Adding dirt to a pump track

Hi Lee,
I haven’t been here in a while, but Spring is around the corner and I am about to order more dirt for my somewhat settled pumptrack. My question is…

What is the best way to “mesh” new dirt with the old, hard packed track?? Should I wet the old track and put the dry dirt on top of the mud and then re-water? I’m afraid that I will end up with a bunch of new, loose dirt over the hard stuff. Thanks Lee!

It’s best to plan your track and build it all at once. Jason Richardson’s “xeriscape project” in Carlsbad, CA.


If you add dirt to a packed track, chances are it will either stay loose on or flake off the existing base.

If you must add dirt:

– Loosen the exiting dirt as deep as you can bear.

– Put the new dirt on top.

– Mix them.

– Wet them.

– Shape them.

– Pack them. Pack them some more.

You want your track to be as homogeneous (dirtwise) as possible. If there’s any junction between dissimilar materials, the track will probably come apart there.

This will be a lot of work. That’s why I’m a big fan of planning. Measure twice, dig once.

Pump Track Nation!

— Lee

7 replies
  1. pmac says:

    Great! Thanks Lee. My track settled much more than I thought it would, but I don’t mind the work.

    10 yards are being dropped off in a few hours:)

  2. Lou Eichel says:

    This happened to me too.I had to add dirt to some of the rollers. Welding old and new dirt together does not work too well. If you wet the track and use a firm rake over the top of the roller to rough it up you can then place a “shell” of thick new dirt on top of the roller trying to cover the whole rideable surface. Then pack it well. This way the whole new surface is new. As long as you make it thick it won’t crumble. Good luck.

  3. MW says:

    I just took a pick and broke up the surface a bunch and then added dirt and its working great. The worse thing I ever did was told a friend he could drop off his load of dirt ( turned out to be sand) he thought he would do me a favor and spread it around. Took months to get it all mixed in.

  4. Cheeky Monkey says:

    We’ve thrown dirt on dirt before in the UK with a little bit of roughing up first and it’s worked OK. However, I’d take Lee’s advice about it. We vaguely planned and occasionaly measured, ending up with a sweet but tricky track with some tricksy sections that were hard to get “flowing” – ride and build wise. After much tweaking with shovel and rake it was sweet. Then we realised it really needed some drainage. The digger man has been and it’s now, well, screwed 🙁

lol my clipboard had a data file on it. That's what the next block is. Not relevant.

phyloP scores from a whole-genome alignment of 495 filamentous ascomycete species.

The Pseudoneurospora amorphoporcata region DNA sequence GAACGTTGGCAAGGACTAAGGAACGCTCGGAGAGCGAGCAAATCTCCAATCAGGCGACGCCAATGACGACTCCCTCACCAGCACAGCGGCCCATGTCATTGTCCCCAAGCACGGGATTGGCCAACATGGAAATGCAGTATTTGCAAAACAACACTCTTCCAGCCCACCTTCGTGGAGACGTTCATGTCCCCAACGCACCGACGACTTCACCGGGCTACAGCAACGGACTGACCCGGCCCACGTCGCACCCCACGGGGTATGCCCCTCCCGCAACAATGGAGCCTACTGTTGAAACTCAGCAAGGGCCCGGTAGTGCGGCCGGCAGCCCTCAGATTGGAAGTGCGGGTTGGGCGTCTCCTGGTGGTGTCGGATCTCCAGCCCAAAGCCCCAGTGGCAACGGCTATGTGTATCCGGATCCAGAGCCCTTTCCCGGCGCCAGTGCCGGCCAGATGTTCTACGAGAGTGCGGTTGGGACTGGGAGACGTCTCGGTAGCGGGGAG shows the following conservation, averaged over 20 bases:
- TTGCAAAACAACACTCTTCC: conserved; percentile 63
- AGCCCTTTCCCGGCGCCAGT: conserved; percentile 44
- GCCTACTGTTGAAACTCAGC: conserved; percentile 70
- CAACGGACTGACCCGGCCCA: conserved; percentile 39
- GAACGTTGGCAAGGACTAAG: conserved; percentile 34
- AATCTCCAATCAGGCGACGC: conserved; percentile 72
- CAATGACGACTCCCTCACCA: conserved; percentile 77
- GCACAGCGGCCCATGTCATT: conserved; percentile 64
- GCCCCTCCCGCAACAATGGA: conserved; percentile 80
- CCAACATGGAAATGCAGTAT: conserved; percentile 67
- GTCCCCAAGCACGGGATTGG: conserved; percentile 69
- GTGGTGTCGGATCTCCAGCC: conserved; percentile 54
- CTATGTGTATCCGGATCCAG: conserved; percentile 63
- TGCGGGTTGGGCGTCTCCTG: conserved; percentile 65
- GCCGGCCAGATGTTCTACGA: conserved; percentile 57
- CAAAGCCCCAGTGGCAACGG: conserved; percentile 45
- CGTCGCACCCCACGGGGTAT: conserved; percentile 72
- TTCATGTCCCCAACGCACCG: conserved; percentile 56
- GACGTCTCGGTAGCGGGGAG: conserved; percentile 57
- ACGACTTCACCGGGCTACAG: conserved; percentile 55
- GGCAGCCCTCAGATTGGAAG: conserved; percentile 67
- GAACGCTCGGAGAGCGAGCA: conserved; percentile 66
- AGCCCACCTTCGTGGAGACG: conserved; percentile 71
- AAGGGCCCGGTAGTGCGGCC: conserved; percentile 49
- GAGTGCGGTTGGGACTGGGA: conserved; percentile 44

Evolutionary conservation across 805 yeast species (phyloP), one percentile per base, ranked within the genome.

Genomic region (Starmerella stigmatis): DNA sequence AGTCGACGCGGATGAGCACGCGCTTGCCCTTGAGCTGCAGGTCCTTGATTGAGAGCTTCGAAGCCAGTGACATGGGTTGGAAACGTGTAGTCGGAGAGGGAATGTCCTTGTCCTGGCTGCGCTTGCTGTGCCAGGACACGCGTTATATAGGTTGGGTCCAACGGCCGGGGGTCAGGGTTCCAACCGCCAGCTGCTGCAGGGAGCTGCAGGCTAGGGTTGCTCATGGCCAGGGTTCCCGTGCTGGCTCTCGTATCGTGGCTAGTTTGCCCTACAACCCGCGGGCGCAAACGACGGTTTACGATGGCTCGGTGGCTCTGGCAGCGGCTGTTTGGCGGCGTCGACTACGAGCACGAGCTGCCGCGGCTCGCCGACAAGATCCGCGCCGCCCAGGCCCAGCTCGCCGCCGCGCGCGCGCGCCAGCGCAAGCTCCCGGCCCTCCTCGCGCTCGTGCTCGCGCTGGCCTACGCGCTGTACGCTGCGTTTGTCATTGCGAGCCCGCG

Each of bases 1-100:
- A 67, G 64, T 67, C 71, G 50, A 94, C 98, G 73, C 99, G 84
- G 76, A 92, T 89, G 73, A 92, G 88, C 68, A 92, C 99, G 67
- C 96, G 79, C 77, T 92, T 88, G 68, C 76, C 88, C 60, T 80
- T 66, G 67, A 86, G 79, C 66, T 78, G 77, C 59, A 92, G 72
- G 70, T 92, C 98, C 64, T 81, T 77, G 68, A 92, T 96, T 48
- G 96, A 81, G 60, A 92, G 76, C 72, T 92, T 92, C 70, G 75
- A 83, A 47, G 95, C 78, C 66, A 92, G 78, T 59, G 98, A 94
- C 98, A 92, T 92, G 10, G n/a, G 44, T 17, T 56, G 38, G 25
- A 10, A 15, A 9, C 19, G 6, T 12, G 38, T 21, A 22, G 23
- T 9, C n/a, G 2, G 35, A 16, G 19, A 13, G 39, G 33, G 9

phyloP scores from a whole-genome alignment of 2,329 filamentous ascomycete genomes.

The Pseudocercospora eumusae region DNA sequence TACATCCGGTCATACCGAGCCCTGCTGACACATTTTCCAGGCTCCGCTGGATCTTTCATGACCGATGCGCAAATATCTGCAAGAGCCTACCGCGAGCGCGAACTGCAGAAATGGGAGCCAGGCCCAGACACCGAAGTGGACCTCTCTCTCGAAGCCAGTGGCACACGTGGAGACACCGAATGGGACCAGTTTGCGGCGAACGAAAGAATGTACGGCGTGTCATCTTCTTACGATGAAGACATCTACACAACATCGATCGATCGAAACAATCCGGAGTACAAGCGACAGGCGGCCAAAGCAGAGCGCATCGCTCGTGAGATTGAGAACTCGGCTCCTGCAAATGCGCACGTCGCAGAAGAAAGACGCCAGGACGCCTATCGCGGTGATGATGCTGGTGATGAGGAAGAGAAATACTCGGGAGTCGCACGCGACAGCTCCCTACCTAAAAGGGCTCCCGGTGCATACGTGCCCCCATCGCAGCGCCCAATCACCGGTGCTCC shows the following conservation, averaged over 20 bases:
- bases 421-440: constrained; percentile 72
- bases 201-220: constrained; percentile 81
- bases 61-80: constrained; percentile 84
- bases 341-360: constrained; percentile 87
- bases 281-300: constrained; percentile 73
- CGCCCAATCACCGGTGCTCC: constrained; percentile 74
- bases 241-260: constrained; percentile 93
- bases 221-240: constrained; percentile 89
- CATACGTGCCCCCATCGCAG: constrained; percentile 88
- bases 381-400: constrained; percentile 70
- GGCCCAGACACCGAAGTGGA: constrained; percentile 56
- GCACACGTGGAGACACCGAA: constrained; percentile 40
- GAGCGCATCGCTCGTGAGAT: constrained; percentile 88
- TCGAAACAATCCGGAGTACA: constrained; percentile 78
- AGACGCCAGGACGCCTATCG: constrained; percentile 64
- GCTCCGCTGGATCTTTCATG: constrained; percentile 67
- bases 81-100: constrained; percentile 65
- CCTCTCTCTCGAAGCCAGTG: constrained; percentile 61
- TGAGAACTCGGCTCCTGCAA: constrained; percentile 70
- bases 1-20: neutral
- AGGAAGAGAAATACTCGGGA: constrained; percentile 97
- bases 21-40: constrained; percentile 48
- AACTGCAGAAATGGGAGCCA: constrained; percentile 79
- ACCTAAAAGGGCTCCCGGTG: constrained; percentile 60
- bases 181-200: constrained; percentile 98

Ah well, it’s a re-build project as the days get lighter, longer 🙂

  5. mtnbmx says:

    After learning from several years of track maintenance or the school of hard knocks I can recommend the following:
    • When choosing dirt try to get a match to the existing.
    • Rip the existing soil at least 3”
    • Then saturate the soil until the water soaks in at least six inches. This will take lots water for over several hours. Sprinklers work great. Or time this work right after a good amount of rain.
    • Then add your soil with as much water as can be tolerated.
    • As the soil becomes stable enough to walk on, shape it.
    • Then get as many riders or a four wheeler on it while it’s still damp. Keep it damp.
    • Fine tune the shaping and then get it rolled with a wet steel roller. Water again till it begins to puddle. Do this roll water process two or the times.
    • Then ride…………..

  6. Wayne Beavers says:

    I have never built a pump track, yet. But I have installed a lawn several times.

    The general rule of thumb, at least around San Jose with the local junk clay problem, is to water it until you see standing water on Wednesday if you want to run the rotor tiller on Saturday. Too wet and you bog down in the muck. Too dry and it is too hard for the tines to break through.


  7. daniel says:

    Lee, thank you for posting that pic above. that is clean and beautiful. HOAs and picky wives will have a very difficult time opposing something that looks like that. that track is the perfect example of what i will soon build on my Miramar, Florida property inside a gated community. i’ve already bought your book online and i’m building a fence around my property line before i start digging. tx

Comments are closed.